Re: Redirection to local lan, isn't DNAT method unsafe.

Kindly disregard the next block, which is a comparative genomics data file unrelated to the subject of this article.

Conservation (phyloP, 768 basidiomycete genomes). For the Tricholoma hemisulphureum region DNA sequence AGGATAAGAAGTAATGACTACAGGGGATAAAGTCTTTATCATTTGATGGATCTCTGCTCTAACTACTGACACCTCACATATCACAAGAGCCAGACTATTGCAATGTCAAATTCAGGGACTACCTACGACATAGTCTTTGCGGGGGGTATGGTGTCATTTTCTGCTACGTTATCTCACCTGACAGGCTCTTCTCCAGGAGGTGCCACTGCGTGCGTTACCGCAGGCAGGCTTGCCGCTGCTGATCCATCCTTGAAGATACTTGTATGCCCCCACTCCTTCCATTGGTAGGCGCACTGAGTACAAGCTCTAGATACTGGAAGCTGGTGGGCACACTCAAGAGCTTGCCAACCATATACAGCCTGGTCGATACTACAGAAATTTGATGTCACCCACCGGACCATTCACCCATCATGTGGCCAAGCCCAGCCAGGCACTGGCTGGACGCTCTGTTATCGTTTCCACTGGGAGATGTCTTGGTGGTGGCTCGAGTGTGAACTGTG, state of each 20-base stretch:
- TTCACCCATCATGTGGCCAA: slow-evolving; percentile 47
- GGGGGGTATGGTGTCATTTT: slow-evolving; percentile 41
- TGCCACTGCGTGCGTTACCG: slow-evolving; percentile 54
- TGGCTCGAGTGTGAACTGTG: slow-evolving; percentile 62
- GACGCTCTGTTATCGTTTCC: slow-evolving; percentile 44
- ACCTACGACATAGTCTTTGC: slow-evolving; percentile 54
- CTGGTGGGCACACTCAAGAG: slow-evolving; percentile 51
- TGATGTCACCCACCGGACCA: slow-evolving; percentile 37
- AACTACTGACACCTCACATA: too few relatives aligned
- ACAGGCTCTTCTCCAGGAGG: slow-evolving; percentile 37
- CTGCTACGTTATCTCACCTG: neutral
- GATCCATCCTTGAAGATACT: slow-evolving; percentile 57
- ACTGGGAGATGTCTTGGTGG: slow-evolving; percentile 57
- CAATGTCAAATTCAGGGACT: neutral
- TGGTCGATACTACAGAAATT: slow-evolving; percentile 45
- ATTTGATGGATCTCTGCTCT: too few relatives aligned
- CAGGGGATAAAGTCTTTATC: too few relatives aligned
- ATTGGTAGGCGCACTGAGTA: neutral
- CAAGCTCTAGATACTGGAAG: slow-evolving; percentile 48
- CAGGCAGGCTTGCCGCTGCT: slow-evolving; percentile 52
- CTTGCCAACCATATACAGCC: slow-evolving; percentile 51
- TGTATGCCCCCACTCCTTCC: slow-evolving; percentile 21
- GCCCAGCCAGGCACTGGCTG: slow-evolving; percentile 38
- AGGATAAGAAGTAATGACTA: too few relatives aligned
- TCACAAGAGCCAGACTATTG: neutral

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> > > Well, DNAT is normally used to map externally-accessible public IPs to > > > real internal systems on non-routable 10.x.y.z, 172.16.a.b or 192.168.c.d > > > addresses, therefore the problem never arises (since people across the > > > Internet can't send packets to the real private addresses even if they > > > knew what they were). > > > > > > There isn't a "better" way to redirect traffic to other IP addresses, > > > however why do you think it's a problem for people to use the "real" > > > address instead of the one you're telling them to use. They have access > > > to the machine, so why does it really matter which address they use to > > > connect to it? > > > > The problem is that many hosts, with this setup, actually is connected to > > the internet using a public ip, and beeing able to resolve internal > > ip-information is not good. > > Now I'm confused. (Easily done...) > > Were the 192.168.x.y addresses you gave in your original posting accurate, or > just examples, and you are now saying that the source machines are actually > systems out on the Internet somewhere with real public IPs? > > Please clarify - who are you worried about discovering the real internal IP > addresses of your machines, and where are they located on the network? Can > they really send packets to the private IP address as you outlined in your > original posting? > > My expectation is that people "out on the Internet" cannot connect to your > private IPs (because the addresses are non-routable), therefore the question > doesn't arise for them. People associated with your local network (ie: > inside your connection point to the Internet) surely aren't a problem even if > they do discover the real private IP address? Or am I missing something > here about what you are trying to secure from whom? > > Hope that's clear.... > > Regards, > > Antony. > Well, the setup is used on a number of hosts located in a number of different environments. Some have public ip's, some don't. > inside your connection point to the Internet) surely aren't a problem even if > they do discover the real private IP address? Or am I missing something That just true in a very simple setup. If different people/compagnies are sharing a "backbone" (using maybe 192.168.1.0 as the lan behind a commen internet router) the problem is maybe not an internet problem, but an "internal" problem. Should one trust all the other compagnies on the backbone, of course not. So the general rule is ALWAYS to stop any leaking if it's possible. I have solved the problem by always running a second -j DROP rule in the PREROUTING chain (as you suggested). Bo